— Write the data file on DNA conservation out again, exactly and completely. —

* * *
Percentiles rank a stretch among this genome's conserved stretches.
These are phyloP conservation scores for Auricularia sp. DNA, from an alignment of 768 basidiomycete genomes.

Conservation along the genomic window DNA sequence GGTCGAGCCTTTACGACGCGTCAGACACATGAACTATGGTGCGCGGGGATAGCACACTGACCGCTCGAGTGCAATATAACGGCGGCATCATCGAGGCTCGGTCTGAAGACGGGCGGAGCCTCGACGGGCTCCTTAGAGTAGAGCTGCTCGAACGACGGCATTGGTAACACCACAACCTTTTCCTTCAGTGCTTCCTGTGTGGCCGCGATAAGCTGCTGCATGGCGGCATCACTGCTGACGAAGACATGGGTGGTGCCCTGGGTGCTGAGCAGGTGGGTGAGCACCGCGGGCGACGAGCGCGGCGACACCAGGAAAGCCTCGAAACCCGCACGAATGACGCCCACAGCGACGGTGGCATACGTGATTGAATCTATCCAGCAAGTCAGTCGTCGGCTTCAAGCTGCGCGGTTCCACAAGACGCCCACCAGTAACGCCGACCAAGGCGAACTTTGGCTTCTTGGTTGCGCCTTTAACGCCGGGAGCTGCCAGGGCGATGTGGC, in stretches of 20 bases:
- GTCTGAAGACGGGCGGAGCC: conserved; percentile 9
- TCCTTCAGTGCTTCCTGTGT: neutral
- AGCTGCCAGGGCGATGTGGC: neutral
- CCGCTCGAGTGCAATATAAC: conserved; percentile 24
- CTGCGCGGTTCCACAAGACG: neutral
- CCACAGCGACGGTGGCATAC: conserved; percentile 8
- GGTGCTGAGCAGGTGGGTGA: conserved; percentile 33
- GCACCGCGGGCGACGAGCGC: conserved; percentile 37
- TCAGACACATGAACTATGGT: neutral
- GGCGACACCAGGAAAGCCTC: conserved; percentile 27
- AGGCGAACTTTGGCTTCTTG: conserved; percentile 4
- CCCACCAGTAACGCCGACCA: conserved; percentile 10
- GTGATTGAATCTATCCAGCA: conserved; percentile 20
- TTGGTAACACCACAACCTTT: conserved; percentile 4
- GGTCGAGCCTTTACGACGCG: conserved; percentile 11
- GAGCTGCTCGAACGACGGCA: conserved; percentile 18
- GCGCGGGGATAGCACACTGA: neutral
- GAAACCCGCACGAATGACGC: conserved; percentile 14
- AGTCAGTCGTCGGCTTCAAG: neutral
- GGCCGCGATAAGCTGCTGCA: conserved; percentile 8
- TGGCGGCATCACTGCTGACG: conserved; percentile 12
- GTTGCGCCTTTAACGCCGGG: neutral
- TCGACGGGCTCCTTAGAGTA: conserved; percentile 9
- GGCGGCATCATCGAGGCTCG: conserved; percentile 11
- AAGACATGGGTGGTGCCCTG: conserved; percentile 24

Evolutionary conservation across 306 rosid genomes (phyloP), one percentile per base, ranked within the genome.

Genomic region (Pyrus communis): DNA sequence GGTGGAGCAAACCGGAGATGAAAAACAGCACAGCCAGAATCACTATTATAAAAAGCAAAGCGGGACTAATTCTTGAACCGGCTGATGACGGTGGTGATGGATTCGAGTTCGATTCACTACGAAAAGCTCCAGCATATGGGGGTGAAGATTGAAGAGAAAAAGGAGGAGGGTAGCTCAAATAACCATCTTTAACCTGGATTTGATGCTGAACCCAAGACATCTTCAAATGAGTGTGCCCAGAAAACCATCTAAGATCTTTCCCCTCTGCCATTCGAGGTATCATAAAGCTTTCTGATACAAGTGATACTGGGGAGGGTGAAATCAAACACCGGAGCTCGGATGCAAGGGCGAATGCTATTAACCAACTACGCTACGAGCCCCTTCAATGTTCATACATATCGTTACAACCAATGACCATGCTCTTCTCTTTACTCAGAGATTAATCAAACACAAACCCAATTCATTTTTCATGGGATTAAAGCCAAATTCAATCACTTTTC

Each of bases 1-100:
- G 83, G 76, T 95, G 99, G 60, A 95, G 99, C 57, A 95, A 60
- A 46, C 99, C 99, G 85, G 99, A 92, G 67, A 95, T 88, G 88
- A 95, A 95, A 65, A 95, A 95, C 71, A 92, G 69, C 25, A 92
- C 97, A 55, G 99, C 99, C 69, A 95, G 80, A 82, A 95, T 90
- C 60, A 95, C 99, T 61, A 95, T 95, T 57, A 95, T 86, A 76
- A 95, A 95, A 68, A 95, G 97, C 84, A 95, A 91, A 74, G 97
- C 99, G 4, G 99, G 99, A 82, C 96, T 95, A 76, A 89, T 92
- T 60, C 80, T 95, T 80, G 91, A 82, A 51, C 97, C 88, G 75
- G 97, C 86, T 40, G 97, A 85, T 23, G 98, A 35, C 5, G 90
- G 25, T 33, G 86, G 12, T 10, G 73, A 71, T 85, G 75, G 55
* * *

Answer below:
Percentiles rank a stretch among this genome's conserved stretches.
These are phyloP conservation scores for Auricularia sp. DNA, from an alignment of 768 basidiomycete genomes.

Conservation along the genomic window DNA sequence GGTCGAGCCTTTACGACGCGTCAGACACATGAACTATGGTGCGCGGGGATAGCACACTGACCGCTCGAGTGCAATATAACGGCGGCATCATCGAGGCTCGGTCTGAAGACGGGCGGAGCCTCGACGGGCTCCTTAGAGTAGAGCTGCTCGAACGACGGCATTGGTAACACCACAACCTTTTCCTTCAGTGCTTCCTGTGTGGCCGCGATAAGCTGCTGCATGGCGGCATCACTGCTGACGAAGACATGGGTGGTGCCCTGGGTGCTGAGCAGGTGGGTGAGCACCGCGGGCGACGAGCGCGGCGACACCAGGAAAGCCTCGAAACCCGCACGAATGACGCCCACAGCGACGGTGGCATACGTGATTGAATCTATCCAGCAAGTCAGTCGTCGGCTTCAAGCTGCGCGGTTCCACAAGACGCCCACCAGTAACGCCGACCAAGGCGAACTTTGGCTTCTTGGTTGCGCCTTTAACGCCGGGAGCTGCCAGGGCGATGTGGC, in stretches of 20 bases:
- GTCTGAAGACGGGCGGAGCC: conserved; percentile 9
- TCCTTCAGTGCTTCCTGTGT: neutral
- AGCTGCCAGGGCGATGTGGC: neutral
- CCGCTCGAGTGCAATATAAC: conserved; percentile 24
- CTGCGCGGTTCCACAAGACG: neutral
- CCACAGCGACGGTGGCATAC: conserved; percentile 8
- GGTGCTGAGCAGGTGGGTGA: conserved; percentile 33
- GCACCGCGGGCGACGAGCGC: conserved; percentile 37
- TCAGACACATGAACTATGGT: neutral
- GGCGACACCAGGAAAGCCTC: conserved; percentile 27
- AGGCGAACTTTGGCTTCTTG: conserved; percentile 4
- CCCACCAGTAACGCCGACCA: conserved; percentile 10
- GTGATTGAATCTATCCAGCA: conserved; percentile 20
- TTGGTAACACCACAACCTTT: conserved; percentile 4
- GGTCGAGCCTTTACGACGCG: conserved; percentile 11
- GAGCTGCTCGAACGACGGCA: conserved; percentile 18
- GCGCGGGGATAGCACACTGA: neutral
- GAAACCCGCACGAATGACGC: conserved; percentile 14
- AGTCAGTCGTCGGCTTCAAG: neutral
- GGCCGCGATAAGCTGCTGCA: conserved; percentile 8
- TGGCGGCATCACTGCTGACG: conserved; percentile 12
- GTTGCGCCTTTAACGCCGGG: neutral
- TCGACGGGCTCCTTAGAGTA: conserved; percentile 9
- GGCGGCATCATCGAGGCTCG: conserved; percentile 11
- AAGACATGGGTGGTGCCCTG: conserved; percentile 24

Evolutionary conservation across 306 rosid genomes (phyloP), one percentile per base, ranked within the genome.

Genomic region (Pyrus communis): DNA sequence GGTGGAGCAAACCGGAGATGAAAAACAGCACAGCCAGAATCACTATTATAAAAAGCAAAGCGGGACTAATTCTTGAACCGGCTGATGACGGTGGTGATGGATTCGAGTTCGATTCACTACGAAAAGCTCCAGCATATGGGGGTGAAGATTGAAGAGAAAAAGGAGGAGGGTAGCTCAAATAACCATCTTTAACCTGGATTTGATGCTGAACCCAAGACATCTTCAAATGAGTGTGCCCAGAAAACCATCTAAGATCTTTCCCCTCTGCCATTCGAGGTATCATAAAGCTTTCTGATACAAGTGATACTGGGGAGGGTGAAATCAAACACCGGAGCTCGGATGCAAGGGCGAATGCTATTAACCAACTACGCTACGAGCCCCTTCAATGTTCATACATATCGTTACAACCAATGACCATGCTCTTCTCTTTACTCAGAGATTAATCAAACACAAACCCAATTCATTTTTCATGGGATTAAAGCCAAATTCAATCACTTTTC

Each of bases 1-100:
- G 83, G 76, T 95, G 99, G 60, A 95, G 99, C 57, A 95, A 60
- A 46, C 99, C 99, G 85, G 99, A 92, G 67, A 95, T 88, G 88
- A 95, A 95, A 65, A 95, A 95, C 71, A 92, G 69, C 25, A 92
- C 97, A 55, G 99, C 99, C 69, A 95, G 80, A 82, A 95, T 90
- C 60, A 95, C 99, T 61, A 95, T 95, T 57, A 95, T 86, A 76
- A 95, A 95, A 68, A 95, G 97, C 84, A 95, A 91, A 74, G 97
- C 99, G 4, G 99, G 99, A 82, C 96, T 95, A 76, A 89, T 92
- T 60, C 80, T 95, T 80, G 91, A 82, A 51, C 97, C 88, G 75
- G 97, C 86, T 40, G 97, A 85, T 23, G 98, A 35, C 5, G 90
- G 25, T 33, G 86, G 12, T 10, G 73, A 71, T 85, G 75, G 55